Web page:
Please do not store large files in your user directory /home/jovyan. Your home directory is intended only for notebooks, analysis scripts, and small datasets (< 1 GB). It is not an appropriate place to store large datasets.

To check how much space you are using in your home directory open a terminal window on the hub and run du -h --max-depth=1 ~/ | sort -h.

LEAP-Pangeo Buckets

LEAP-Pangeo provides users two cloud buckets to store data

  • gs://leap-scratch/ - Temporary Storage deleted after 7 days. Use this bucket for testing and storing large intermediate results. More info

  • gs://leap-persistent/ - Persistent Storage. Use this bucket for storing results you want to share with other members.

  • gs://leap-persistent-ro/ - Persistent Storage with read-only access for most users. To upload data to this bucket you need to use this method below.

Files stored on each of those buckets can be accessed by any LEAP member, so be concious in the way you use these.

  • Do not put sensitive information (passwords, keys, personal data) into these buckets!

  • When writing to buckets only ever write to your personal folder! Your personal folder is a combination of the bucketname and your github username (e.g. `gs://leap-persistent/funky-user/’).

Inspecting contents of the bucket

We recommend using gcsfs or fsspec which provide a filesytem-like interface for python.

You can e.g. list the contents of your personal folder with

import gcsfs

fs = gcsfs.GCSFileSystem()  # equivalent to fsspec.fs('gs')

Basic writing to and reading from cloud buckets

We do not recommend uploading large files (e.g. netcdf) directly to the bucket. Instead we recommend to write data as ARCO (Analysis-Ready Cloud-Optimized) formats like zarr(for n-dimensional arrays) and parquet(for tabular data) (read more here why we recommend ARCO formats).

If you work with xarray Datasets switching the storage format is as easy as swapping out a single line when reading/writing data:

Xarray provides a method to stream results of a computation to zarr

ds = ...
ds_processed = ds.mean(...).resample(...)
user_path = "gs://leap-scratch/funky-user"  # 👀 make sure to prepend `gs://` to the path or xarray will interpret this as a local path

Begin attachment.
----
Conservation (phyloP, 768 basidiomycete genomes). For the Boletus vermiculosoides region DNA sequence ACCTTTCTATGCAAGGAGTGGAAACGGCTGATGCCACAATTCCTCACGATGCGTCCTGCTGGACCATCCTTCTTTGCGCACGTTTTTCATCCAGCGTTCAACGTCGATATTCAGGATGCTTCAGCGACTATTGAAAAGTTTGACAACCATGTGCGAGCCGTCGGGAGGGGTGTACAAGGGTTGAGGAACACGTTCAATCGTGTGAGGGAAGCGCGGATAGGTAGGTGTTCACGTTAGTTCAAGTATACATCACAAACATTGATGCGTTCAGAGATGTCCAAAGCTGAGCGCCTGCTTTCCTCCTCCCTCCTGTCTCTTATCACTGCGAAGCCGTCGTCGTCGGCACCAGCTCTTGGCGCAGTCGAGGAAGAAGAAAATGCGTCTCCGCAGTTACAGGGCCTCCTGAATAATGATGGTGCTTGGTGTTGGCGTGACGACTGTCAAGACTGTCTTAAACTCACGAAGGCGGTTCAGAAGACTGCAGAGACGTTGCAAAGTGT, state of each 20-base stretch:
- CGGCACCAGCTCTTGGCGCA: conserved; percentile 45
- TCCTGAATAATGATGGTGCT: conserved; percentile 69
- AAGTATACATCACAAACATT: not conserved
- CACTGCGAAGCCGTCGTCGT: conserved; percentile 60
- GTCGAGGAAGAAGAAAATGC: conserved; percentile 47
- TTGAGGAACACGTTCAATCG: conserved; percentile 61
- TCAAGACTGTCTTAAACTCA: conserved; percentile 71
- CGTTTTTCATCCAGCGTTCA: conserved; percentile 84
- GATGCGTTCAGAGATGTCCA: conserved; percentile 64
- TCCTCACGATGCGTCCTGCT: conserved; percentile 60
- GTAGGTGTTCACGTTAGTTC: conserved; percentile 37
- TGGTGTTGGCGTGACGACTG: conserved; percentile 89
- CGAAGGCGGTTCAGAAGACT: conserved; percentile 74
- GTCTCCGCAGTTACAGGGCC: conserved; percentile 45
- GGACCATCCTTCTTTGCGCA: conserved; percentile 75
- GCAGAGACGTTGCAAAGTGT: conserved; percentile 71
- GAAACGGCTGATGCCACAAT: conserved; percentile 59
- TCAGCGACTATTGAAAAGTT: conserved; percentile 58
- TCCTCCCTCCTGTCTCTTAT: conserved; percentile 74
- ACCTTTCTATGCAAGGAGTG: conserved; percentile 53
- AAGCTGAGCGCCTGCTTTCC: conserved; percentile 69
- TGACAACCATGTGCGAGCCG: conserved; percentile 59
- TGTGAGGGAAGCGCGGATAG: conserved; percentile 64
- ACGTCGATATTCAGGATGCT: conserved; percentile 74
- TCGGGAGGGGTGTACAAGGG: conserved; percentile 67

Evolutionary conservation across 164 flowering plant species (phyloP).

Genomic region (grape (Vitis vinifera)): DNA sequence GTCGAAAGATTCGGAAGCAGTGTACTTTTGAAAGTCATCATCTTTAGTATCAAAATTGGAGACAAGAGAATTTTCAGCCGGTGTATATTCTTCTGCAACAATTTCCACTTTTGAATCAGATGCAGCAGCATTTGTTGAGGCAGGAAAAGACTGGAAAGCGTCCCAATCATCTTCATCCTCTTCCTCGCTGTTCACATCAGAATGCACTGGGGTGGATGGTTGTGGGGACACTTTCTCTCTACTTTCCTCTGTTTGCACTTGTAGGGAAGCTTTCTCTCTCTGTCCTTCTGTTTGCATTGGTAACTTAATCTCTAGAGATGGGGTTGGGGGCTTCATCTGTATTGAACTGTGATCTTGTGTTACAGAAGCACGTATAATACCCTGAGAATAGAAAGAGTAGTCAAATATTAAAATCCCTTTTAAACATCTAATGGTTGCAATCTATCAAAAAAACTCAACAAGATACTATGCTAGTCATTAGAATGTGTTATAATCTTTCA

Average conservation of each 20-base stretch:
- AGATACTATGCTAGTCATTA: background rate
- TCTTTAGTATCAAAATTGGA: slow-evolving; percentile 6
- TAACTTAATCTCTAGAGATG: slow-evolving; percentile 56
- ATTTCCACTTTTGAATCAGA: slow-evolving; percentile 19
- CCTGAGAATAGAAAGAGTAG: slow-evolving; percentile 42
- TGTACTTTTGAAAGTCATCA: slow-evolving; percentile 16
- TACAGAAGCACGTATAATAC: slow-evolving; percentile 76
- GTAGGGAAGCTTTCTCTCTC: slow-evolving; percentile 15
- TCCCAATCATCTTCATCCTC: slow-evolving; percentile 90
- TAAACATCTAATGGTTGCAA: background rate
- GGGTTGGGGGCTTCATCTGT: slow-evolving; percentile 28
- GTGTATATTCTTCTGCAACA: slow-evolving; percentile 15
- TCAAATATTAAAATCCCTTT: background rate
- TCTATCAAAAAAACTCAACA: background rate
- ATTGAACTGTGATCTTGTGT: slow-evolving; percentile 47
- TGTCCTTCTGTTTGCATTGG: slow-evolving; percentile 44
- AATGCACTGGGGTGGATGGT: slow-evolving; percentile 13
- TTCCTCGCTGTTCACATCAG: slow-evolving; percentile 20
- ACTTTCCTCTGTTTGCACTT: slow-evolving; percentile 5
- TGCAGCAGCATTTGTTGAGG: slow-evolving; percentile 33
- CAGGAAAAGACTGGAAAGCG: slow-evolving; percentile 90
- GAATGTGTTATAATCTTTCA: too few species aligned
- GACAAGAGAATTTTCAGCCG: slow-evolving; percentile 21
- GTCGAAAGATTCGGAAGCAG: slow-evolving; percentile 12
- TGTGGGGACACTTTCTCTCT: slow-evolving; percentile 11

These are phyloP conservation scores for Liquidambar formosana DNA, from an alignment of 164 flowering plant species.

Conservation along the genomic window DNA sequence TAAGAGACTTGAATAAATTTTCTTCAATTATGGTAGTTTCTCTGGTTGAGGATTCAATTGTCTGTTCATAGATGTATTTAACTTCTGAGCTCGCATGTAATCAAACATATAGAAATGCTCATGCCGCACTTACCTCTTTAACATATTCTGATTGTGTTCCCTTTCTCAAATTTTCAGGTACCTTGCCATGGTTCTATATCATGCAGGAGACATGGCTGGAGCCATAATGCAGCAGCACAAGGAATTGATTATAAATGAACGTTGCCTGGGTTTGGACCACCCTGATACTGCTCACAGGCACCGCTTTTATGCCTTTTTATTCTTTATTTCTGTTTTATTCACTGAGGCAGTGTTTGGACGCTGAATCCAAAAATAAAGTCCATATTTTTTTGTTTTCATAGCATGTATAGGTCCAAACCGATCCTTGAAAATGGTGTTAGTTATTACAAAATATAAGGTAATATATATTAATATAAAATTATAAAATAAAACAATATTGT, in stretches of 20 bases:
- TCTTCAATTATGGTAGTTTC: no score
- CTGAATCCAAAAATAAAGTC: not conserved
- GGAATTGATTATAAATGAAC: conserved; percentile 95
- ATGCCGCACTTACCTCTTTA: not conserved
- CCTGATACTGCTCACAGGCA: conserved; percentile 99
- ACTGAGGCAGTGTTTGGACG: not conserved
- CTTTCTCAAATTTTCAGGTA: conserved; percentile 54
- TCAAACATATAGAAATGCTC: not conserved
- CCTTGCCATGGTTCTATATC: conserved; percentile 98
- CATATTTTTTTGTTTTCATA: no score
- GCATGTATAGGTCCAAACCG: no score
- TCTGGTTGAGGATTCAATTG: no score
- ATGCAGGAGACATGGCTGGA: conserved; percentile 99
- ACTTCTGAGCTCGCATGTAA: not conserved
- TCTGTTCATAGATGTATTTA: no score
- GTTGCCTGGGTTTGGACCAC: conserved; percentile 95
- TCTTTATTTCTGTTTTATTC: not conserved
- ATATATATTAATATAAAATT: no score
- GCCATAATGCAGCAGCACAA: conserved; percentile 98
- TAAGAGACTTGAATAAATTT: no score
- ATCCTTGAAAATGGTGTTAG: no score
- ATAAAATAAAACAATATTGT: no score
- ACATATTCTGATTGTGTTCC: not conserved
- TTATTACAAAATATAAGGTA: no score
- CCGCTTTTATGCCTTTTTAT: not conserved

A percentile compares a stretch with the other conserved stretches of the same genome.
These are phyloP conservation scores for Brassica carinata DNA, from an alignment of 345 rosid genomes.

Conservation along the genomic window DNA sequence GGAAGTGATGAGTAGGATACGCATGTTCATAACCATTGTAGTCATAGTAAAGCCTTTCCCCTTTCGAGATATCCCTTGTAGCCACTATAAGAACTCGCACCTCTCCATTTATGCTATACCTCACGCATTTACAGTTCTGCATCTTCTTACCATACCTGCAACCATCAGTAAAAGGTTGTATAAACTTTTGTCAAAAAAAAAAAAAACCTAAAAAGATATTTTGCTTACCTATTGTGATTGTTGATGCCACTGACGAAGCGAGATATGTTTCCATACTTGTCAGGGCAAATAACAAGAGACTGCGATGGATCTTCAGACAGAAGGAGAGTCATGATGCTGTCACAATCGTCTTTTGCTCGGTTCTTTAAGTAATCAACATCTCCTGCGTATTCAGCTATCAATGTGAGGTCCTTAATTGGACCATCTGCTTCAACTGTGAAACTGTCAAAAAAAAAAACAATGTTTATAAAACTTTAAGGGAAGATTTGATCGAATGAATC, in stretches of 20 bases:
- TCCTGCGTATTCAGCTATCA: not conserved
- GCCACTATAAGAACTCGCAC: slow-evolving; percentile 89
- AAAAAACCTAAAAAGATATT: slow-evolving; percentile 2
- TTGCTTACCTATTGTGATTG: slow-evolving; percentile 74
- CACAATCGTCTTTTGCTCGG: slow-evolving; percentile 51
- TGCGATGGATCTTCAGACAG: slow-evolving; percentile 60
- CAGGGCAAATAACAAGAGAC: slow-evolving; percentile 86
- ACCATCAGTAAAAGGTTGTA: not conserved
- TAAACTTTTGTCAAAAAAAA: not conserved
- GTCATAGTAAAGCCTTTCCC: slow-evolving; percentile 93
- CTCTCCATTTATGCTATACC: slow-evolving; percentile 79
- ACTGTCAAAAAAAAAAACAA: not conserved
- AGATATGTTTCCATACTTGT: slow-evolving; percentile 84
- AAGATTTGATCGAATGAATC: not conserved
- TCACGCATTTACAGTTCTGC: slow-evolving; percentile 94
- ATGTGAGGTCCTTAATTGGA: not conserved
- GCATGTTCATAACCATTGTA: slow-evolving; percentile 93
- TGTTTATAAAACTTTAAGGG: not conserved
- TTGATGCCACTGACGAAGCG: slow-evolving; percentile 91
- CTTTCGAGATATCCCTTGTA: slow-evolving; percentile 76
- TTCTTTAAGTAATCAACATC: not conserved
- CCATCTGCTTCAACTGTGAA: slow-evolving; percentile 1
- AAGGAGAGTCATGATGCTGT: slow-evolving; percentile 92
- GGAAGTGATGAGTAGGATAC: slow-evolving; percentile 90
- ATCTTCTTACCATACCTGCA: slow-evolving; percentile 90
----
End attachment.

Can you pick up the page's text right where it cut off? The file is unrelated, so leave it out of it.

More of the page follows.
store_name = "processed_store.zarr"

This will write a zarr store to the scratch bucket.

You can read it back into an xarray dataset with this snippet:

import xarray as xr

ds = xr.open_dataset(
    "gs://leap-scratch/funky-user/processed_store.zarr", engine="zarr", chunks={}
)  #

… and you can give this to any other registered LEAP user and they can load it exactly like you can!


Note that providing the url starting with gs://... is assumes that you have appropriate credentials set up in your environment to read/write to that bucket. On the hub these are already set up for you to work with the LEAP-Pangeo Buckets, but if you are trying to interact with non-public buckets you need to authenticate yourself. Check out the sections below to see an example how to do that.

You can also write other files directly to the bucket by using fsspec.open similarly to the python builtin open

with fsspec.open("gs://leap-scratch/funky-user/test.txt", mode="w") as f:
    f.write("hello world")

Deleting from cloud buckets


Depending on which cloud bucket you are working, make sure to double check which files you are deleting by inspecting the contents and only working in a subdirectory with your username (e.g. gs://<leap-bucket>/<your-username>/some/project/structure.

You can remove single files by using a gcsfs/fsspec filessytem as above

import gcsfs

fs = gcsfs.GCSFileSystem()  # equivalent to fsspec.fs('gs')

If you want to remove zarr stores (which are an ‘exploded’ data format, and thus represented by a folder structure) you have to recursively delete the store.

fs.rm("leap-scratch/funky-user/processed_store.zarr", recursive=True)